Final Report to the Department of the Environment, Transport and the Regions


June 1998

Executive Summary

The overall objective of this report is to develop a risk assessment model for Cryptosporidium in drinking water supplies in the UK. Microbiological risk assessment (MRA) is the emerging methodology to predict the risks to drinking water consumers from the small numbers of pathogens breaking through into drinking water supplies. In the US, MRA has been applied to derive microbial standards for drinking water and to determine the amount of removal required by drinking water treatment.

MRA models work by describing the daily pathogen exposures to drinking water consumers and then translating those exposures into a risk by way of a dose-response curve. Limited dose-response data from human volunteer studies are available for C. parvum. The fundamental information needed to develop a risk assessment model for Cryptosporidium regards the risk from exposure to a dose of just a single oocyst. At present, this risk can only be estimated by low dose extrapolation of the dose response curve. This prediction varies hugely depending on the mathematical form chosen for the curve. Studies on the fundamental mechanism of pathogenesis may shed light on which dose-response curve is most appropriate and in particular whether there is some sort of threshold dose for oocysts.

Computer simulations presented here demonstrate that a threshold dose for oocysts would make the predictions of MRA critically dependent on the assumed statistical distribution of oocysts in drinking water. Intensive sampling studies in the previous contract (DoE Ref No:. EPG 1/9/82) showed that drinking water treatment removed some 94 - 98% of spores but increased the spatial association of those remaining. This could provide a mechanism whereby some consumers are exposed to higher doses of pathogen than others through drinking water. Further experiments performed in this contract confirmed those findings and also showed differences in the behaviour of different species of micro-organisms during treatment. In particular, the spatial distribution of bacteria (coliforms and plate counts) was little affected compared to the spores. Disappointingly, the key experiments performed with Cryptosporidium oocysts were inconclusive because of the very low numbers recovered in the filtered waters. However, this confirmed that when the doses are low, the distribution of oocysts is unimportant.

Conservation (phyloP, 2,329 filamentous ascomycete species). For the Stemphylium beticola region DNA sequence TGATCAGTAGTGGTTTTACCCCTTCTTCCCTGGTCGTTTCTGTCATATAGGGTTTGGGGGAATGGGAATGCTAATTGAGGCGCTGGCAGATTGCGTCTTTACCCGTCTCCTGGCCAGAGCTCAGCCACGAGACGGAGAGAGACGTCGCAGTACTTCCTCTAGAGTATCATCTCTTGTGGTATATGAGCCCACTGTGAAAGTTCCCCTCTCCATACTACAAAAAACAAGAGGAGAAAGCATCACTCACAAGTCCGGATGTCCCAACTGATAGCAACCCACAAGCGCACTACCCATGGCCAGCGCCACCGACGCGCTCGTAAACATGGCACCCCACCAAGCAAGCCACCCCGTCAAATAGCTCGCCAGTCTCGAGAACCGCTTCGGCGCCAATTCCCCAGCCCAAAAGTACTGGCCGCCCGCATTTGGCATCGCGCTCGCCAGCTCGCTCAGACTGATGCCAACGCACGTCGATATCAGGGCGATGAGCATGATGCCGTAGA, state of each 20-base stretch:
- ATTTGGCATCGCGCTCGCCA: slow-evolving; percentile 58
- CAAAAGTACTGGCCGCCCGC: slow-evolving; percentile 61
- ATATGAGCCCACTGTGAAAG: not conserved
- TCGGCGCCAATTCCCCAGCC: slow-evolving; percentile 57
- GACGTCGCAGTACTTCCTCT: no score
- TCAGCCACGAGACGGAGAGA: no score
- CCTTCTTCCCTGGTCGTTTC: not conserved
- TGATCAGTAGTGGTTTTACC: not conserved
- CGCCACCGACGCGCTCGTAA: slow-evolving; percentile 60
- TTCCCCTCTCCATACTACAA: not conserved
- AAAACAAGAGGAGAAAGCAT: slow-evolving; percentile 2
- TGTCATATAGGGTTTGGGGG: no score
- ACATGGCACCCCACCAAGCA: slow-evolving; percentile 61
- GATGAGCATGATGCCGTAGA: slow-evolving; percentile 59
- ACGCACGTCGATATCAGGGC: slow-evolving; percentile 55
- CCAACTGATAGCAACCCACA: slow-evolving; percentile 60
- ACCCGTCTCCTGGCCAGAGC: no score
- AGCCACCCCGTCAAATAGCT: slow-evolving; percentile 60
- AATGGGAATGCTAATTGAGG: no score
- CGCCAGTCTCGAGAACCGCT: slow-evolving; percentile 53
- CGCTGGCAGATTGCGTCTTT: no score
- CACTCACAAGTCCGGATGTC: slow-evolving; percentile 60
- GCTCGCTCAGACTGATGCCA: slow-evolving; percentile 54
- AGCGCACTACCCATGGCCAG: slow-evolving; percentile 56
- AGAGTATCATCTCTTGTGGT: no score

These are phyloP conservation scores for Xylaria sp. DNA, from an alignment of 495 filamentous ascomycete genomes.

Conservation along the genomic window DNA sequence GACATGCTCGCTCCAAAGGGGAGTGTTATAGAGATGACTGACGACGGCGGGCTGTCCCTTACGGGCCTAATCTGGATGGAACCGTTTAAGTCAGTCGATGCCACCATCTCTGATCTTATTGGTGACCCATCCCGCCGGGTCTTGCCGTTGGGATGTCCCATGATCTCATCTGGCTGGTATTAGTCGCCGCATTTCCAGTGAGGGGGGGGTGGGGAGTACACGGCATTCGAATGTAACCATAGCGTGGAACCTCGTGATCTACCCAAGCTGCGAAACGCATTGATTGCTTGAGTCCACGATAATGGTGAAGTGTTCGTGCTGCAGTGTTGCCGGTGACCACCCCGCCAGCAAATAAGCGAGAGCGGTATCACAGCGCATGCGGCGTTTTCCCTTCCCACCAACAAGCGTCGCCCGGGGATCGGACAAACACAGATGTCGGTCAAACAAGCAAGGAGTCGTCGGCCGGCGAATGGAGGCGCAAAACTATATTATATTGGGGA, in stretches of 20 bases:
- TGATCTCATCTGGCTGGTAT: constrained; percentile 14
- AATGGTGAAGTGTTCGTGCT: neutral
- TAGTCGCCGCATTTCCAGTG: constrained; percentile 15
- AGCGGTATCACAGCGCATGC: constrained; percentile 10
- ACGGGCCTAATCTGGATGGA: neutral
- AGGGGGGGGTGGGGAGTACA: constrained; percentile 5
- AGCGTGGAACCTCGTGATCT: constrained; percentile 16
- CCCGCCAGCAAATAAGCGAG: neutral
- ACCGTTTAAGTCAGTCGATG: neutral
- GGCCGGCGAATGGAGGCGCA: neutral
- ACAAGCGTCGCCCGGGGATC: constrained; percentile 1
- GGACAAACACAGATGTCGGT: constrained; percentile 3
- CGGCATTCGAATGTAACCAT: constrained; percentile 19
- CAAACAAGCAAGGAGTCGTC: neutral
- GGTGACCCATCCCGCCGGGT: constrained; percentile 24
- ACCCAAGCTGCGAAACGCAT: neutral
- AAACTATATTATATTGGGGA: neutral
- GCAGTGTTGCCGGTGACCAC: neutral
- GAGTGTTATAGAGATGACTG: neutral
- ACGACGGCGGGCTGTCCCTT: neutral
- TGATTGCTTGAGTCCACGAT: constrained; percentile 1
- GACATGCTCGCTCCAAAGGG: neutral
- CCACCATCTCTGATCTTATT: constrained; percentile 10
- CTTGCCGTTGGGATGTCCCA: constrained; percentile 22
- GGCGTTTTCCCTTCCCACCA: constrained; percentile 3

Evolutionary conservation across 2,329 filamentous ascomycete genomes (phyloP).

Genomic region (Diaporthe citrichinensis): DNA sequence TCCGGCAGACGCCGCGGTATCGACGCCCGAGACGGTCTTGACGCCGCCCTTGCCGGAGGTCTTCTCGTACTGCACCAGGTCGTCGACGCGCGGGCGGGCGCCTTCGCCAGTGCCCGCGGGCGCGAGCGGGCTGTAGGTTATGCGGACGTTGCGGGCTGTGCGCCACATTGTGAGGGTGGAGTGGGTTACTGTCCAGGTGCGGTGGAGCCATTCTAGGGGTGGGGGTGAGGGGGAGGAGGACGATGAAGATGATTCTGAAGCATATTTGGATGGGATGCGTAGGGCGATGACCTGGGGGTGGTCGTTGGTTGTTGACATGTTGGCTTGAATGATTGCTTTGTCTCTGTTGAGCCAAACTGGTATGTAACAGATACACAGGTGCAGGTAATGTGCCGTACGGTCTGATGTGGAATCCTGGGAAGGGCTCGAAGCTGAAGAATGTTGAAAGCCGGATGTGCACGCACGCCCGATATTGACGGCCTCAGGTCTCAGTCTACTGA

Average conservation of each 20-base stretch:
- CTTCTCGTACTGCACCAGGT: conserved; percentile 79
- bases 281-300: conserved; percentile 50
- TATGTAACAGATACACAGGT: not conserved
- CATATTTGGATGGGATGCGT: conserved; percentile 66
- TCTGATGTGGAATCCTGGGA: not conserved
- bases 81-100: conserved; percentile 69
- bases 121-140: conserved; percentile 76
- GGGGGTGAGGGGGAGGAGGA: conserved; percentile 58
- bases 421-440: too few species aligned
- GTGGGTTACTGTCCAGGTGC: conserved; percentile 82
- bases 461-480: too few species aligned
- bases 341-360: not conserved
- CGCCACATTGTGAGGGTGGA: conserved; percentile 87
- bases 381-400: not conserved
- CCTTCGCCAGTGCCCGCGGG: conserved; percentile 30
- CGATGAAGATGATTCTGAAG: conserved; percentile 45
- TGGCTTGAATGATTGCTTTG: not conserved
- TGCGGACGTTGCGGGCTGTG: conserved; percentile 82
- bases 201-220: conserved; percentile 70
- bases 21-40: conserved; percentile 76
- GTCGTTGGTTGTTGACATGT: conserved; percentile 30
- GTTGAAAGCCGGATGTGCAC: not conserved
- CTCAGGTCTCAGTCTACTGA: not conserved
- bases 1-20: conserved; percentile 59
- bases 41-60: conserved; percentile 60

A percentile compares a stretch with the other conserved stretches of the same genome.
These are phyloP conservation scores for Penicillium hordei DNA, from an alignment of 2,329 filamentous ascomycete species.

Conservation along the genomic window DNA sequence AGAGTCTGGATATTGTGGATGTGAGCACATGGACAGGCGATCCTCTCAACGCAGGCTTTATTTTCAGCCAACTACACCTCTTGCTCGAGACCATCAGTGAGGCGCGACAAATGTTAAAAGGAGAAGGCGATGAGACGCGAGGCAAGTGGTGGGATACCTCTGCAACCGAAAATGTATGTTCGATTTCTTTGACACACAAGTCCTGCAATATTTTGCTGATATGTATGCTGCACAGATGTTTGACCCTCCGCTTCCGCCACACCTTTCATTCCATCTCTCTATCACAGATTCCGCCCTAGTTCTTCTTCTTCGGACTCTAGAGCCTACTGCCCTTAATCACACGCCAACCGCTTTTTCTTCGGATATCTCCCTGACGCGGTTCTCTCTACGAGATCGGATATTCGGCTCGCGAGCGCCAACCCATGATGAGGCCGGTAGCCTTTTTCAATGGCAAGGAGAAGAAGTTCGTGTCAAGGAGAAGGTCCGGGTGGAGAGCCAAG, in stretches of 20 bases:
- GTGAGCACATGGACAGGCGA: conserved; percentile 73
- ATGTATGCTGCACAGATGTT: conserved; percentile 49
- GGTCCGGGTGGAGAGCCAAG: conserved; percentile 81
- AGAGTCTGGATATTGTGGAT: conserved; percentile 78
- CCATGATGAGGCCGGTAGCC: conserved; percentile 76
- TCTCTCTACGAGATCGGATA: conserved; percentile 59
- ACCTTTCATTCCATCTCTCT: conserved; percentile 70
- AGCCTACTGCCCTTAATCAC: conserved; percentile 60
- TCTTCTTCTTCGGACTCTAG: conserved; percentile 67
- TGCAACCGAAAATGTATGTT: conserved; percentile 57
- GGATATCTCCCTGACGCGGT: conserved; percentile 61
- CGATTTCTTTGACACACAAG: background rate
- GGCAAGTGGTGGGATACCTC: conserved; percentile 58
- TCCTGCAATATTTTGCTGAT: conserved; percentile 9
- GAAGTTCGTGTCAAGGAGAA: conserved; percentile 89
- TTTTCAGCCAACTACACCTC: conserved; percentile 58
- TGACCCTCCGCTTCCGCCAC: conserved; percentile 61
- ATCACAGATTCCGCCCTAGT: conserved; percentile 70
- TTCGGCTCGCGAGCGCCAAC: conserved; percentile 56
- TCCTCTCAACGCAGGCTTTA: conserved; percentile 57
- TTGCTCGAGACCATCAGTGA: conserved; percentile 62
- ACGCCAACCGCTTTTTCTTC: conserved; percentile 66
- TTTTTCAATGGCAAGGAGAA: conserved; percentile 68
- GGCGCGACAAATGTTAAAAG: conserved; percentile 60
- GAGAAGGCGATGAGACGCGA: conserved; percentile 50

It is concluded that the predictions of MRA can depend critically on the assumed statistical distribution of oocysts, and always depend on the choice of dose-response. Spatial variation in pathogen counts is an important consideration in designing sampling programmes. Indeed, a programme that missed the rare high count samples in drinking water would cause the risk to human health to be underestimated.

Copies of this report may be available as an Acrobat pdf download under the 'Find Completed Research' heading on the DWI website.